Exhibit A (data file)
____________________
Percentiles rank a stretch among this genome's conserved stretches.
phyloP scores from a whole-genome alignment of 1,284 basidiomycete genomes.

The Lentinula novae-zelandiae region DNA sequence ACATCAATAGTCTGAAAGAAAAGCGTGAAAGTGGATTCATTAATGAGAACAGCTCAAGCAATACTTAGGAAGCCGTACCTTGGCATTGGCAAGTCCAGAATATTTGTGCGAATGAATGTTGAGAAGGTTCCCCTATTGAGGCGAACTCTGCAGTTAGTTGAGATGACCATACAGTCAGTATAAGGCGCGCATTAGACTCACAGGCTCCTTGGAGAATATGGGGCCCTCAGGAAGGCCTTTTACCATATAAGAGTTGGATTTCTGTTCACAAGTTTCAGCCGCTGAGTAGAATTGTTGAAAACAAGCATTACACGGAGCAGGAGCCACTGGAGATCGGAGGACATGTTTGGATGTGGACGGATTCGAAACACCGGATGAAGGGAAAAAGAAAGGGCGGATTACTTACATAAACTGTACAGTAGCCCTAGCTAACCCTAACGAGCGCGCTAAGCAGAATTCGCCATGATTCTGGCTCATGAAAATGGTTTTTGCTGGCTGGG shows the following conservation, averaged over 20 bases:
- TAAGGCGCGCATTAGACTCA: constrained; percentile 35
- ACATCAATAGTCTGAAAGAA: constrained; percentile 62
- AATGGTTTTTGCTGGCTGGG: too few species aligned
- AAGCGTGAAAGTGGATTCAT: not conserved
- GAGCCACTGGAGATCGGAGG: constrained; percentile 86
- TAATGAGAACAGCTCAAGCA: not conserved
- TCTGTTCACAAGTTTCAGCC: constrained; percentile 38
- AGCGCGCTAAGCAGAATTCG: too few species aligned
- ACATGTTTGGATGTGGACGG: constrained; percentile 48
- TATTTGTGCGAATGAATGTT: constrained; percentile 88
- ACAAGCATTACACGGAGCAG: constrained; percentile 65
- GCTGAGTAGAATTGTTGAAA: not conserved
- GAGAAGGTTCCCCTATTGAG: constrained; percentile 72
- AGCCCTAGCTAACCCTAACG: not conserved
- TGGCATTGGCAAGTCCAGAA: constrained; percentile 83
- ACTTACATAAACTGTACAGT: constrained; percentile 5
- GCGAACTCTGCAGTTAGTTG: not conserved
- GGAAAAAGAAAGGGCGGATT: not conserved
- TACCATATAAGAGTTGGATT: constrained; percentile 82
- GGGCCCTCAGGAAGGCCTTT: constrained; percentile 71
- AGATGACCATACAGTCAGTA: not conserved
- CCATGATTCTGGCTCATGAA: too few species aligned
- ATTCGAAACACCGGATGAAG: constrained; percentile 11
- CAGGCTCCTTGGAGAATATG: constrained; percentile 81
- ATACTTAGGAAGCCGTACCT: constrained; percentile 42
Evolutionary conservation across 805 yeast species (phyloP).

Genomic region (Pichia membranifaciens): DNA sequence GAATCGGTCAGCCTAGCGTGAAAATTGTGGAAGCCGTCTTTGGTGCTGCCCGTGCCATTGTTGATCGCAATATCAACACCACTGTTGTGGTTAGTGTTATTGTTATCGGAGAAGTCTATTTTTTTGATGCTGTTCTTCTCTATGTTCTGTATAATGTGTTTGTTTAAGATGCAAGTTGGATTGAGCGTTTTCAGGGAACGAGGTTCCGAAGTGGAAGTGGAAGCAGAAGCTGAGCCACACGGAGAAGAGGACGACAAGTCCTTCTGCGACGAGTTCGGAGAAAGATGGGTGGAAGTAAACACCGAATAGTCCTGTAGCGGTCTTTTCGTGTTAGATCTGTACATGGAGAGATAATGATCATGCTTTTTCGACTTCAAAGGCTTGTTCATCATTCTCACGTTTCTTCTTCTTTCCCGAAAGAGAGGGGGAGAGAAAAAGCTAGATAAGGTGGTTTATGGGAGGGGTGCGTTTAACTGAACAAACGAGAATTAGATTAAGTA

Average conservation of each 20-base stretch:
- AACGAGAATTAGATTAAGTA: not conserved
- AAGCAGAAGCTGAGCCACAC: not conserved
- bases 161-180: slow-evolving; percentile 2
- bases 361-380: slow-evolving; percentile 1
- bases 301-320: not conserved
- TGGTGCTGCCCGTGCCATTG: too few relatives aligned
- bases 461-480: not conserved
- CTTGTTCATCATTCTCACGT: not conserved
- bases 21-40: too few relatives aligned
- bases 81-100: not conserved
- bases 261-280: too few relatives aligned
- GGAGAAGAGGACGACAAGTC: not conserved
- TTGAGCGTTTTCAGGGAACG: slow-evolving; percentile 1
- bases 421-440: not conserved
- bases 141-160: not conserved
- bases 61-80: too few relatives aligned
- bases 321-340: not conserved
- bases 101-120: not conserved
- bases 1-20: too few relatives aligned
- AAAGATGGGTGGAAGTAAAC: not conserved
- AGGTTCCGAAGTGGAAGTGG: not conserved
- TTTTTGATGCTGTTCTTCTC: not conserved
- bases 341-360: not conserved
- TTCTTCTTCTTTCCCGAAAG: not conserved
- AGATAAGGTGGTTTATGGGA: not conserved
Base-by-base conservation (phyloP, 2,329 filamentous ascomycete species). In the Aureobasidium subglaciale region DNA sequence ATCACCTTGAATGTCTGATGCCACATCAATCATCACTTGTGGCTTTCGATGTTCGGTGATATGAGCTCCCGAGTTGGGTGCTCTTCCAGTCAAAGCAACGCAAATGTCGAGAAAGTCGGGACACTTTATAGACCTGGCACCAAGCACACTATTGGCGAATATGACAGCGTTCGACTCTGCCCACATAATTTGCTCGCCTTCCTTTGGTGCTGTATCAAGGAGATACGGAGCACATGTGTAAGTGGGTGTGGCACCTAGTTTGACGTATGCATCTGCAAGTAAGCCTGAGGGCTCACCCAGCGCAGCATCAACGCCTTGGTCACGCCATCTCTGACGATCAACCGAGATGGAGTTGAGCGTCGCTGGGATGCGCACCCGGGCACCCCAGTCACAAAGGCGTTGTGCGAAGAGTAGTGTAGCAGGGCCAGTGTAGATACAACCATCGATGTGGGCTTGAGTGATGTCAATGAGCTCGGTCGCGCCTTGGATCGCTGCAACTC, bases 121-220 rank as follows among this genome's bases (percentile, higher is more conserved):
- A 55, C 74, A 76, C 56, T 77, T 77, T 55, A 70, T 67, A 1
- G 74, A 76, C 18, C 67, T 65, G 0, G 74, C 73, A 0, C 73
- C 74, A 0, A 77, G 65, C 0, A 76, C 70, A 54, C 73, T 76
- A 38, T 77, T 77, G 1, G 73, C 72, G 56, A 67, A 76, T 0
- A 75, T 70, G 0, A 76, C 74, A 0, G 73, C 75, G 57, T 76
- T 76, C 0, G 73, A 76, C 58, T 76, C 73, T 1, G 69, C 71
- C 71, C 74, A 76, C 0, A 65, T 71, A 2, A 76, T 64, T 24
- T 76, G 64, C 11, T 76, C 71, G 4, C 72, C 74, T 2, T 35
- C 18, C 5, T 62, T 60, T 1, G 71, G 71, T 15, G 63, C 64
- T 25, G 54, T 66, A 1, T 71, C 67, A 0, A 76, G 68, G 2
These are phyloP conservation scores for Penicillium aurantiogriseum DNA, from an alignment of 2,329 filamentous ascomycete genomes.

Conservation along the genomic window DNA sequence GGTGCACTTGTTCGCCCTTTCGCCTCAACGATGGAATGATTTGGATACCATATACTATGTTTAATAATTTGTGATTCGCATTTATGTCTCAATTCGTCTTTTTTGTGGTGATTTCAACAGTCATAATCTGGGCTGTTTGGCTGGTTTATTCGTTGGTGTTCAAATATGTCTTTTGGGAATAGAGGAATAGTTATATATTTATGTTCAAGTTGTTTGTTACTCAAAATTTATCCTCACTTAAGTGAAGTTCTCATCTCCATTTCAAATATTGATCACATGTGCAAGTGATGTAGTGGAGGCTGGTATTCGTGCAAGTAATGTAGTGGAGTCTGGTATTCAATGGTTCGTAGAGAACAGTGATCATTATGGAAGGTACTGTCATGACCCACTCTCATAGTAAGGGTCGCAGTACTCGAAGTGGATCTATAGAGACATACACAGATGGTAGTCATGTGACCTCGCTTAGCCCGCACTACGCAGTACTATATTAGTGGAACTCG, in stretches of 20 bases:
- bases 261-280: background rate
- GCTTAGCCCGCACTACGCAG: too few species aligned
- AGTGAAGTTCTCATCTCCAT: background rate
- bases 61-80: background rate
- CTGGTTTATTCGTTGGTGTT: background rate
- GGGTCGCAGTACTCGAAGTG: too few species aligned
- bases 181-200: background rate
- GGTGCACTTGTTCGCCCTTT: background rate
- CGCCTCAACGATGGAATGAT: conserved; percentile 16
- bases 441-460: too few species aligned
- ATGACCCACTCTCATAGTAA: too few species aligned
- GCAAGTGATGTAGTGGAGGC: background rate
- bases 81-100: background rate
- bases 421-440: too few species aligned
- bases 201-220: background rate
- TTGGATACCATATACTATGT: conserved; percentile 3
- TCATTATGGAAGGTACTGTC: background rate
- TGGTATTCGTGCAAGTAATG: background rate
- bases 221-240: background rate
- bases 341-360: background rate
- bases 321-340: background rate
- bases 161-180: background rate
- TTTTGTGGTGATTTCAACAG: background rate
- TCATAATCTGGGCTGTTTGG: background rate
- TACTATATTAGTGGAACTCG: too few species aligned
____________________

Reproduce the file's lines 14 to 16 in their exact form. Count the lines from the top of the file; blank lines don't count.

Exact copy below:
- ACAAGCATTACACGGAGCAG: constrained; percentile 65
- GCTGAGTAGAATTGTTGAAA: not conserved
- GAGAAGGTTCCCCTATTGAG: constrained; percentile 72